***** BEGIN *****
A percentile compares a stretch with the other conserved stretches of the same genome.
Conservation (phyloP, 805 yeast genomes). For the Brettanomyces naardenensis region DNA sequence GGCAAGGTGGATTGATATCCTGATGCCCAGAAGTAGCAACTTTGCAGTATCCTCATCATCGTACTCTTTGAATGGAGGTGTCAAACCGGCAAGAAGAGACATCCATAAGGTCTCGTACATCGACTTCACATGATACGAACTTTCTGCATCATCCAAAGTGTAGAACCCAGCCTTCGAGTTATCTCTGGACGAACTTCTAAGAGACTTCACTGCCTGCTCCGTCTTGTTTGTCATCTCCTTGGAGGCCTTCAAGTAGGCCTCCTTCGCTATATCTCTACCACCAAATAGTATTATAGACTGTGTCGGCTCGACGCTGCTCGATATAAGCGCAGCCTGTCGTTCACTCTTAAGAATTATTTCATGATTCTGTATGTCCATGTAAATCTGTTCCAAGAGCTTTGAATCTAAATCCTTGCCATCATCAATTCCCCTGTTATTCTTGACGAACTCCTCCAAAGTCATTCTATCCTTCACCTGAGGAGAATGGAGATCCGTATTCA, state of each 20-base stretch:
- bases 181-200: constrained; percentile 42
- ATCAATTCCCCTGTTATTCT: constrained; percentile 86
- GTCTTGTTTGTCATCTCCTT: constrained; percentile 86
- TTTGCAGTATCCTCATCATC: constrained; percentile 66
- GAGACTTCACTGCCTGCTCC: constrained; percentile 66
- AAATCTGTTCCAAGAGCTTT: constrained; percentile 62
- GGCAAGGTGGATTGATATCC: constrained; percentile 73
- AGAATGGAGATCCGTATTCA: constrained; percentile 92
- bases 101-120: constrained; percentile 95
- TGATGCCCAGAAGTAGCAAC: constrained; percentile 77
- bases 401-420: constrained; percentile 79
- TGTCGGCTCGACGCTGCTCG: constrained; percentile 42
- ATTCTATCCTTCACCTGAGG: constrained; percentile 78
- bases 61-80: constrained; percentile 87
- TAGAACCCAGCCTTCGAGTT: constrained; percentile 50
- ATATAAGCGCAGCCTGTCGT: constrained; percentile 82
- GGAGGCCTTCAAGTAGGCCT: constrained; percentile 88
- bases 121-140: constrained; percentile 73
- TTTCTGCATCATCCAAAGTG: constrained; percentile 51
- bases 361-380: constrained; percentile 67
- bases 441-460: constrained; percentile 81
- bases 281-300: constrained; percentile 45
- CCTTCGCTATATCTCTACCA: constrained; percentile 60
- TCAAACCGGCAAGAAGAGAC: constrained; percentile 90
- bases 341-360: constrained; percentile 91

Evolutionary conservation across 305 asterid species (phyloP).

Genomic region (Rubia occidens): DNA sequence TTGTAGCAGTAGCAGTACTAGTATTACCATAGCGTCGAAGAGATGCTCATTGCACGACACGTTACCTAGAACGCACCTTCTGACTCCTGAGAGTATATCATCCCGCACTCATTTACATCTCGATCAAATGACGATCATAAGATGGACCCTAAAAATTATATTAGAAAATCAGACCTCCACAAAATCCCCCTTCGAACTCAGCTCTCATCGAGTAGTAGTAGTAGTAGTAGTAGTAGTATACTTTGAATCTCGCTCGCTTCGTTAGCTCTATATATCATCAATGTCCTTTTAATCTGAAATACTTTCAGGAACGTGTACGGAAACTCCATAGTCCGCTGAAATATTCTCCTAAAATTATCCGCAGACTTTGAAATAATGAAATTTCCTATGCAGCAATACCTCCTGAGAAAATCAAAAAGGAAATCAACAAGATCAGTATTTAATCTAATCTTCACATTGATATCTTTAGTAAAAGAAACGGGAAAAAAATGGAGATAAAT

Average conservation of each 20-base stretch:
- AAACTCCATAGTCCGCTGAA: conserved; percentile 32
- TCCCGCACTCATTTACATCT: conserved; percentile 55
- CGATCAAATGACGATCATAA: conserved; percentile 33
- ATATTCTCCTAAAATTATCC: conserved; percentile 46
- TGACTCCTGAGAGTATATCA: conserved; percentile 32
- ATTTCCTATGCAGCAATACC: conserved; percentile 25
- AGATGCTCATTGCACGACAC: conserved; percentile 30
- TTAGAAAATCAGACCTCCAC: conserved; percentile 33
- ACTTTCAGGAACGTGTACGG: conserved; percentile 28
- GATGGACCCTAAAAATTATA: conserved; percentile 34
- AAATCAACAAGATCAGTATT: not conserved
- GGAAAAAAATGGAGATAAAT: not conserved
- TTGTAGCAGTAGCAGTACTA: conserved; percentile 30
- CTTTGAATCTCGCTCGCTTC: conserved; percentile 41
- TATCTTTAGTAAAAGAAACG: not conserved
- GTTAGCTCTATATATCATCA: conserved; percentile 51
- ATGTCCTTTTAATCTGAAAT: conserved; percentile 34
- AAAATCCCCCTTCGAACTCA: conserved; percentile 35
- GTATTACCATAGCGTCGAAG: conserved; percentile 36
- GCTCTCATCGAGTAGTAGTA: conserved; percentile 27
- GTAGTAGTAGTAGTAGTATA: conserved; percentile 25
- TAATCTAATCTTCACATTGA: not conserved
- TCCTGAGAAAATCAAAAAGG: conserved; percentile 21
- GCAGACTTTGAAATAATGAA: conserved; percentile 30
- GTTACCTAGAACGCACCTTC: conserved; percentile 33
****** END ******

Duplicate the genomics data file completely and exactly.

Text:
A percentile compares a stretch with the other conserved stretches of the same genome.
Conservation (phyloP, 805 yeast genomes). For the Brettanomyces naardenensis region DNA sequence GGCAAGGTGGATTGATATCCTGATGCCCAGAAGTAGCAACTTTGCAGTATCCTCATCATCGTACTCTTTGAATGGAGGTGTCAAACCGGCAAGAAGAGACATCCATAAGGTCTCGTACATCGACTTCACATGATACGAACTTTCTGCATCATCCAAAGTGTAGAACCCAGCCTTCGAGTTATCTCTGGACGAACTTCTAAGAGACTTCACTGCCTGCTCCGTCTTGTTTGTCATCTCCTTGGAGGCCTTCAAGTAGGCCTCCTTCGCTATATCTCTACCACCAAATAGTATTATAGACTGTGTCGGCTCGACGCTGCTCGATATAAGCGCAGCCTGTCGTTCACTCTTAAGAATTATTTCATGATTCTGTATGTCCATGTAAATCTGTTCCAAGAGCTTTGAATCTAAATCCTTGCCATCATCAATTCCCCTGTTATTCTTGACGAACTCCTCCAAAGTCATTCTATCCTTCACCTGAGGAGAATGGAGATCCGTATTCA, state of each 20-base stretch:
- bases 181-200: constrained; percentile 42
- ATCAATTCCCCTGTTATTCT: constrained; percentile 86
- GTCTTGTTTGTCATCTCCTT: constrained; percentile 86
- TTTGCAGTATCCTCATCATC: constrained; percentile 66
- GAGACTTCACTGCCTGCTCC: constrained; percentile 66
- AAATCTGTTCCAAGAGCTTT: constrained; percentile 62
- GGCAAGGTGGATTGATATCC: constrained; percentile 73
- AGAATGGAGATCCGTATTCA: constrained; percentile 92
- bases 101-120: constrained; percentile 95
- TGATGCCCAGAAGTAGCAAC: constrained; percentile 77
- bases 401-420: constrained; percentile 79
- TGTCGGCTCGACGCTGCTCG: constrained; percentile 42
- ATTCTATCCTTCACCTGAGG: constrained; percentile 78
- bases 61-80: constrained; percentile 87
- TAGAACCCAGCCTTCGAGTT: constrained; percentile 50
- ATATAAGCGCAGCCTGTCGT: constrained; percentile 82
- GGAGGCCTTCAAGTAGGCCT: constrained; percentile 88
- bases 121-140: constrained; percentile 73
- TTTCTGCATCATCCAAAGTG: constrained; percentile 51
- bases 361-380: constrained; percentile 67
- bases 441-460: constrained; percentile 81
- bases 281-300: constrained; percentile 45
- CCTTCGCTATATCTCTACCA: constrained; percentile 60
- TCAAACCGGCAAGAAGAGAC: constrained; percentile 90
- bases 341-360: constrained; percentile 91

Evolutionary conservation across 305 asterid species (phyloP).

Genomic region (Rubia occidens): DNA sequence TTGTAGCAGTAGCAGTACTAGTATTACCATAGCGTCGAAGAGATGCTCATTGCACGACACGTTACCTAGAACGCACCTTCTGACTCCTGAGAGTATATCATCCCGCACTCATTTACATCTCGATCAAATGACGATCATAAGATGGACCCTAAAAATTATATTAGAAAATCAGACCTCCACAAAATCCCCCTTCGAACTCAGCTCTCATCGAGTAGTAGTAGTAGTAGTAGTAGTAGTATACTTTGAATCTCGCTCGCTTCGTTAGCTCTATATATCATCAATGTCCTTTTAATCTGAAATACTTTCAGGAACGTGTACGGAAACTCCATAGTCCGCTGAAATATTCTCCTAAAATTATCCGCAGACTTTGAAATAATGAAATTTCCTATGCAGCAATACCTCCTGAGAAAATCAAAAAGGAAATCAACAAGATCAGTATTTAATCTAATCTTCACATTGATATCTTTAGTAAAAGAAACGGGAAAAAAATGGAGATAAAT

Average conservation of each 20-base stretch:
- AAACTCCATAGTCCGCTGAA: conserved; percentile 32
- TCCCGCACTCATTTACATCT: conserved; percentile 55
- CGATCAAATGACGATCATAA: conserved; percentile 33
- ATATTCTCCTAAAATTATCC: conserved; percentile 46
- TGACTCCTGAGAGTATATCA: conserved; percentile 32
- ATTTCCTATGCAGCAATACC: conserved; percentile 25
- AGATGCTCATTGCACGACAC: conserved; percentile 30
- TTAGAAAATCAGACCTCCAC: conserved; percentile 33
- ACTTTCAGGAACGTGTACGG: conserved; percentile 28
- GATGGACCCTAAAAATTATA: conserved; percentile 34
- AAATCAACAAGATCAGTATT: not conserved
- GGAAAAAAATGGAGATAAAT: not conserved
- TTGTAGCAGTAGCAGTACTA: conserved; percentile 30
- CTTTGAATCTCGCTCGCTTC: conserved; percentile 41
- TATCTTTAGTAAAAGAAACG: not conserved
- GTTAGCTCTATATATCATCA: conserved; percentile 51
- ATGTCCTTTTAATCTGAAAT: conserved; percentile 34
- AAAATCCCCCTTCGAACTCA: conserved; percentile 35
- GTATTACCATAGCGTCGAAG: conserved; percentile 36
- GCTCTCATCGAGTAGTAGTA: conserved; percentile 27
- GTAGTAGTAGTAGTAGTATA: conserved; percentile 25
- TAATCTAATCTTCACATTGA: not conserved
- TCCTGAGAAAATCAAAAAGG: conserved; percentile 21
- GCAGACTTTGAAATAATGAA: conserved; percentile 30
- GTTACCTAGAACGCACCTTC: conserved; percentile 33